Farming games can be a bit of a slow burn. Plant the seeds, grow the seeds, hang out in town and try to make people happy for the five spare minutes of the day when the farm doesn’t demand every scrap of attention, then wake up and do it again. Get better tools and a few contacts and the job becomes easier, eventually providing that idyllic farm life that makes you wonder why you get up every day to do anything but escape back to a simpler time. Sakuna: Of Rice and Ruin knows the answer to this, and that’s because the simpler times were crawling with supernatural beasts and monsters, destroying the peace that’s the goal of the bucolic fantasy. Farming is a task best undertaken by those who recognize that rakes and trowels are weapons as much as tools, as suitable for harvesting gems from demons as rice from the earth.
Princess Sakuna is a young goddess who’s had an easy life of it. Her powerful parents have given her everything she could ever want, but one day she screws up badly enough to get sent to Earth and life becomes a little more labor-intensive. As a harvest goddess Sakuna gains power from a healthy crop yield, but sitting on her butt while the outcasts on the island she was exiled to do all the work isn’t an option. She’ll need to get her hands dirty and work until her back groans (do child labor laws apply to young goddesses?) to power up, but there’s more happening on the island than can be taken care of by a healthy rice harvest.
Sakuna needs to get stronger because there are monsters outside the village and this is what the PAX East demo I got to play focused on. The lines to play were already long enough without the more relaxed farming section to slow things down, so the Sakuna: Of Rice and Ruin demo was pure monster-brawling action from start to boss-pounding completion. Sakuna, being a harvest goddess, uses farming tools to fight, with the one-handed ones used for quick attacks and the larger two-handed tools for heavier, longer-range hits. Sakuna also has a scarf that she can throw out as a long-range grapple, and when combined with the combo system it makes fighting in the side-view levels a fluid, satisfying experience with a lot of options at any given moment. Enemies are as susceptible to environmental hazards as Sakuna is so there’s always a good reason to toss them around, even if it’s just to throw one creature into another. It’s also handy for positioning, which was necessary during the boss fight against a giant skeletal rat-demon. It takes a bit to get used to, because Sakuna zips past the enemy instead of stopping at it, but it didn’t take long before I was zipping all over the screen, launching one enemy into another before sending them airborne again with a massive swing from my combat rake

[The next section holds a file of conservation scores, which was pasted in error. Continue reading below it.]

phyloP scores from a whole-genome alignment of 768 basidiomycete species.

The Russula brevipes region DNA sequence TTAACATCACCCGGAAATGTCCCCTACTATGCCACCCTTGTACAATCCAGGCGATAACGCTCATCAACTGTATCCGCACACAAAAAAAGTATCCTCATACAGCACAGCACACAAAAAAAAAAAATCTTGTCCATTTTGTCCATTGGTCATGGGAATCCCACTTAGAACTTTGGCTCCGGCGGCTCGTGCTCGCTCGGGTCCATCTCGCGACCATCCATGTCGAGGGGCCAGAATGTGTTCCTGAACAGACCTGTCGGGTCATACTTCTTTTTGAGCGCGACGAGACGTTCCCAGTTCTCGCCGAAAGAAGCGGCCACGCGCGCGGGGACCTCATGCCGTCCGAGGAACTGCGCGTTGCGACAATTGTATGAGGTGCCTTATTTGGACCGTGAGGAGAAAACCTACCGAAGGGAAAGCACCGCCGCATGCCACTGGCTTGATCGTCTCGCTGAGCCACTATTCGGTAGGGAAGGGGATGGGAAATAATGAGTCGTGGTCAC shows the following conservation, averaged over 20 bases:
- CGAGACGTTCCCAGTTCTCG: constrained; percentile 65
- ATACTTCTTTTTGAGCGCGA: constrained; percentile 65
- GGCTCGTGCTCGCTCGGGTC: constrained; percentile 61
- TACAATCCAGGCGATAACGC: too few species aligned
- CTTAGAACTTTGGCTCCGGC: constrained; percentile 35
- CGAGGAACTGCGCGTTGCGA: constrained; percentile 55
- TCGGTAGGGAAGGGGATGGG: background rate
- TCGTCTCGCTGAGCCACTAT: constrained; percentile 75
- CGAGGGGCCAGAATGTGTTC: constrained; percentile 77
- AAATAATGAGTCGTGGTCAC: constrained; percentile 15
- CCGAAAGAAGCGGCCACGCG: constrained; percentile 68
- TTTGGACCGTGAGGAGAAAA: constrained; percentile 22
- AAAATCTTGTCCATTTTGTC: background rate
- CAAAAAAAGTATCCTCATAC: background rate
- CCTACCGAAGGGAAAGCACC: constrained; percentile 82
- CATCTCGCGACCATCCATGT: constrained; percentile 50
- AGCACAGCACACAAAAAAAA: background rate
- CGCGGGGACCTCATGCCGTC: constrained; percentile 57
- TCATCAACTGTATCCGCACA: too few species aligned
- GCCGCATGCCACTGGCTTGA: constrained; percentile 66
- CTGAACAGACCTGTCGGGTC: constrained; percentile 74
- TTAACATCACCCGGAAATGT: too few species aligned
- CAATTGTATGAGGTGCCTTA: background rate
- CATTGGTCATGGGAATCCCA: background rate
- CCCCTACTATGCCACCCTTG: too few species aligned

The levels are for more than just combat, though, because Sakuna picks up all sorts of handy items along the way. Cooking items, fertilizers, seeds and other goodies are hidden in stashes or drop from enemies, not to mention new weapons and armor. Better combat tools are nice, of course, but when Sakuna gets home she’s going to need all the harvested materials to whip her farm into shape. The two actions of farming and combat couldn’t be more different, but the results of each feed into the other making the two very different halves part of a single whole. Or at least that’s the theory, seeing as I have yet to get a crack at the farming aspect. Even so the combat was a ton of fun, fast and fluid and loaded with moves for any situation. If the farming element can match the fighting then Sakuna: Of Rice and Ruin should earn a strong spot on the Most Anticipated list, but even without it’s still shaping up to be a fantastic action brawler.